There are so many awesome tools in my shop. Just a random walk will reveal a plasma cutter sitting next to my workbench, several MIG welders, my beloved ESAB multi-process and of course my tombstone welder.
Just that little trip around my shop made me think of getting a new multi-process machine for the field. So naturally, I started to get into full geek mode and research all the new machines on the market.
One machine, in particular, caught my eye: the Everlast powerpro 205si. I read about it quickly and liked what I saw: it’s AC and DC TIG capable, stick welding capable and has a plasma cutter attachment. Those features and a good price point made me jump in deeper.
In the past I found MP machines to be a bit tricky. What exactly do I mean? I’ll tell you: some MP’s do everything, but nothing well. Kinda like a jack-of-all-trades, master of none. So with the everlast, I wanted something that has some strong capabilities … and this machine definitely does. I bought the machine and tested it on a weekend…
So, let’s get down to business and look at the specifications on this bad boy.
Everlast and powerpro specifications
Sometimes I’ll recommend reading up on the company as part of my research. Why? Well, the more information you have on a topic the better decision you can make. So… I want to know as much as I can before I make a purchase. That way, if I run into some problems I know I can call the company and get support ASAP.
The Everlast company
So, who exactly is Everlast?
Well, they are fairly new to the welding industry and started as an e- based direct to customer business in 2004. What I found most interesting is that they use many parts from well-known companies like Siemens, Toshiba, and Sharp. So you’re getting well-known components inside your machine already… Which can make a pretty reliable machine overall.
Now that you know a bit about the company, let’s dive into the powerpro 205si.
I haven’t welded in over 20 years, so I was a little hesitant at first, but this machine is really easy to set up and great to use.
Now you have an idea of the specs… but we’re not through yet. Let’s break these stats down and see what this MP machine can do. I’ll break this down to the TIG process, the stick and then plasma.
The 205si’s TIG process
The TIG process has both the AC and DC capabilities here. With the AC option, we can use that for metals like Aluminum and at times when we don’t want high penetration. When using the AC TIG we see the AMP floor at about 20 amps.
So, if you’re looking to weld thin material like 15 gauge Aluminum you might have a problem because you can get a low enough amperage ( like 5 or 10 amps).
When using the DC process the machine could get quite low and on the other end it topped out at about 180 amps. I got a steady arc @ about 170 amps resulting in a nice smooth weld on a ½ lap joint.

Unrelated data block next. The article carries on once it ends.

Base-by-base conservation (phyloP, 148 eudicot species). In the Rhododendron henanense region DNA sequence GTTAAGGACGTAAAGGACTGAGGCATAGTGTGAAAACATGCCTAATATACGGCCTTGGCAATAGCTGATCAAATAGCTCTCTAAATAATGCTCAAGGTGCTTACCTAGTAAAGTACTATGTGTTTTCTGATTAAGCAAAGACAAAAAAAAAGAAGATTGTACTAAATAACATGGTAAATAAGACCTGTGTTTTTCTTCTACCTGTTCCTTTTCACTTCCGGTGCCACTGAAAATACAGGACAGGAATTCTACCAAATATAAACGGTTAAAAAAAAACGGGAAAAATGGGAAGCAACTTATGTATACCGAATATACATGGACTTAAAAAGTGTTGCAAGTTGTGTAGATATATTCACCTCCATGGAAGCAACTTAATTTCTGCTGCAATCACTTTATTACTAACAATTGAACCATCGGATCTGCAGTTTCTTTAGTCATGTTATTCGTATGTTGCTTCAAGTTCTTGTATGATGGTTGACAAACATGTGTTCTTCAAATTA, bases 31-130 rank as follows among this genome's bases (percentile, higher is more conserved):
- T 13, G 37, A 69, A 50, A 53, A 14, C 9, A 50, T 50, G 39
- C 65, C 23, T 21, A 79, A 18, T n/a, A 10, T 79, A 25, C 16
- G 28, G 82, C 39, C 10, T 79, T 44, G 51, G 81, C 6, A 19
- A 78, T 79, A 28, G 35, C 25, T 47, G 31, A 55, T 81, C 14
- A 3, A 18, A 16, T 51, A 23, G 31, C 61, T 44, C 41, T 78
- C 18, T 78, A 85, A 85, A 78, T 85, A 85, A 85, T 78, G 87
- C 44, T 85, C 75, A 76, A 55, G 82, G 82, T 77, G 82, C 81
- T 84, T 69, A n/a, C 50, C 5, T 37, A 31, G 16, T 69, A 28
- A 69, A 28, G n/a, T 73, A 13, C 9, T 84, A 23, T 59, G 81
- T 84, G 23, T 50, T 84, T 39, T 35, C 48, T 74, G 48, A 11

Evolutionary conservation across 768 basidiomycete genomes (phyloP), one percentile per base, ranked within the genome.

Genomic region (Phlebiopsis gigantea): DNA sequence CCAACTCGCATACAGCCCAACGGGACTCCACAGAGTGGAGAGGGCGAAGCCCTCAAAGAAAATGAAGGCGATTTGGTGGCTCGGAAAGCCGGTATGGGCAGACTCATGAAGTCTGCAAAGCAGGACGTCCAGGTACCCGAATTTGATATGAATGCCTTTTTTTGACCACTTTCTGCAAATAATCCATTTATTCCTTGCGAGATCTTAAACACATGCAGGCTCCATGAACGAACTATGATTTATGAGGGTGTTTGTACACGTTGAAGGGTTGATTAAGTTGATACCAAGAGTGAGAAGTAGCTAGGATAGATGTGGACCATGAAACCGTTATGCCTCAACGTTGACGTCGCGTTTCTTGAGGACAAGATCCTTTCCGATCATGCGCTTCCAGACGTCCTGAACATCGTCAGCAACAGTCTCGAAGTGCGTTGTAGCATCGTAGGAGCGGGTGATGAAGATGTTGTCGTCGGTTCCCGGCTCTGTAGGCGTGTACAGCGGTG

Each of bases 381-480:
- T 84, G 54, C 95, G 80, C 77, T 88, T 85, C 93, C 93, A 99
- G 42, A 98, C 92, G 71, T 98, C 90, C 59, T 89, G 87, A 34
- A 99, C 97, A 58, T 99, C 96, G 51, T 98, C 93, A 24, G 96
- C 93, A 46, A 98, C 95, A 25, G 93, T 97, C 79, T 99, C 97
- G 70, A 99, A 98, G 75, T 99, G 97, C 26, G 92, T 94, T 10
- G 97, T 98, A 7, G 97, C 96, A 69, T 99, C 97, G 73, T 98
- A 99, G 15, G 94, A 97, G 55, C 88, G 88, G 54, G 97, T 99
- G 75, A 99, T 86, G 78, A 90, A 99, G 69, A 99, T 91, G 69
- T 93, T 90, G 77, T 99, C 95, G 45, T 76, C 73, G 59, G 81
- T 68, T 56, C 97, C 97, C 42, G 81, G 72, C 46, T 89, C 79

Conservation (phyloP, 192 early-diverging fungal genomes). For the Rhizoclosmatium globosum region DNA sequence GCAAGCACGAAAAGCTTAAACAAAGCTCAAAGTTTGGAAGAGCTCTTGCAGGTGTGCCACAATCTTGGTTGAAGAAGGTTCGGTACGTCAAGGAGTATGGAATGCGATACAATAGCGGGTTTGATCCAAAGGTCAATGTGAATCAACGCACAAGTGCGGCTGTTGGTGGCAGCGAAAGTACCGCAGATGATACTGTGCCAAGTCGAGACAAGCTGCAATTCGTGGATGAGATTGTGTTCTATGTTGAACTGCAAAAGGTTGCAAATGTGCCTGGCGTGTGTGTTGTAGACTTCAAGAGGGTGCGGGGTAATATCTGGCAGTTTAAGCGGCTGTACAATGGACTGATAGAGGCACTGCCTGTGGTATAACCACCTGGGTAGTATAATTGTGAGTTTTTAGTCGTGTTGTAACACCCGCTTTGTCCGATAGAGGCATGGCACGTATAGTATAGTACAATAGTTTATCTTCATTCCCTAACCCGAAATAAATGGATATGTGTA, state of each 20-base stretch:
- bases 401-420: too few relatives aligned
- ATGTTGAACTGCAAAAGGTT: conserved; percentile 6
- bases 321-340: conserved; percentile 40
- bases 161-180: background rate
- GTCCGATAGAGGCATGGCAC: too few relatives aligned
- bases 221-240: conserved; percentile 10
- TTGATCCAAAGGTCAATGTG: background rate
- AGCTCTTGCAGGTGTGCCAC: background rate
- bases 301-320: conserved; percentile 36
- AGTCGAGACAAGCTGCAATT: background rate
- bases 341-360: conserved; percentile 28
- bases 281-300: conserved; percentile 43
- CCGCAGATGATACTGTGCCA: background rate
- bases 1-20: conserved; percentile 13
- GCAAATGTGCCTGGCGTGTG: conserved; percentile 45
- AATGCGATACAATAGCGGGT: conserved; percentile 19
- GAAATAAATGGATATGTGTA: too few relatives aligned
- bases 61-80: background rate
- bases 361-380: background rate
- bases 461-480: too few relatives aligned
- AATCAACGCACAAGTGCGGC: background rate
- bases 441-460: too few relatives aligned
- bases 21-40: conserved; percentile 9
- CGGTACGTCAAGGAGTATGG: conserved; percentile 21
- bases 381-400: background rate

Dimes, no problem.
I do want to note that the Everlast 205 does come with a 4T switch on the handle… Which is pretty nice if you don’t want to use the pedal… but more on those items later.
Everlast Powerpro 205SI Video Review
The 205si’s Stick process
There isn’t too much to say about the stick process. It’s pretty straightforward – switch to your stinger and load your rod and set your amps. I welded a ½ mild steel lap joint again – no problem.
The 205si’s plasma cutting process
Again, this process was pretty straightforward. I hooked up the plasma gun and ran my airline in the back of the machine, then it was good to go. (when hooking up air, make sure its DRY air, or you will have issues with your machine)
I tested the machine on ½ mild steel and it cut pretty nice – just remember to adjust your cutting speed. SInce Everlast claims there is low dross I wanted to see how the cut would be on a ¼ inch.
Well, on both the ½ and ¼ cut’s the dross wasn’t bad at all… and that means minimal cleanup time with my angle grinder.
Now, this machine is ready to go right out of the box. However, the pedal has is a bit narrow and doesn’t seem to take input well ( foot pressure). This one is great. The TIG supplied with the machine works, but the hose is a bit rigid and doesn’t want to flex much – so I would upgrade that as well. I recently wrote a review about the Hypertherm, so if you’re just looking for a great plasma cutter, I would give this a read.
Overall I think this is a great machine to have in your shop. Should it be a primary machine for you to have? Absolutely not. Why? Well, for the TIG process there are some upgrades you’ll need to make fairly quickly. If you’re not using the machine very often you could get away with the supplied pedal and TIG setup.
If we are looking for a lightweight, portable machine to have available on the work site, then the Everlast is a great machine for the pro or semi-pro. Everlast also has a great warranty, 5 years on the inverter and components and 6 years on the torch… – not bad for a new company.
Oh, and their support is the US-based too – so if you run into an issue you can get help pretty quick.
A machine that I like because you do not have to upgrade the pedal or the TIG gun is the Miller Deverson.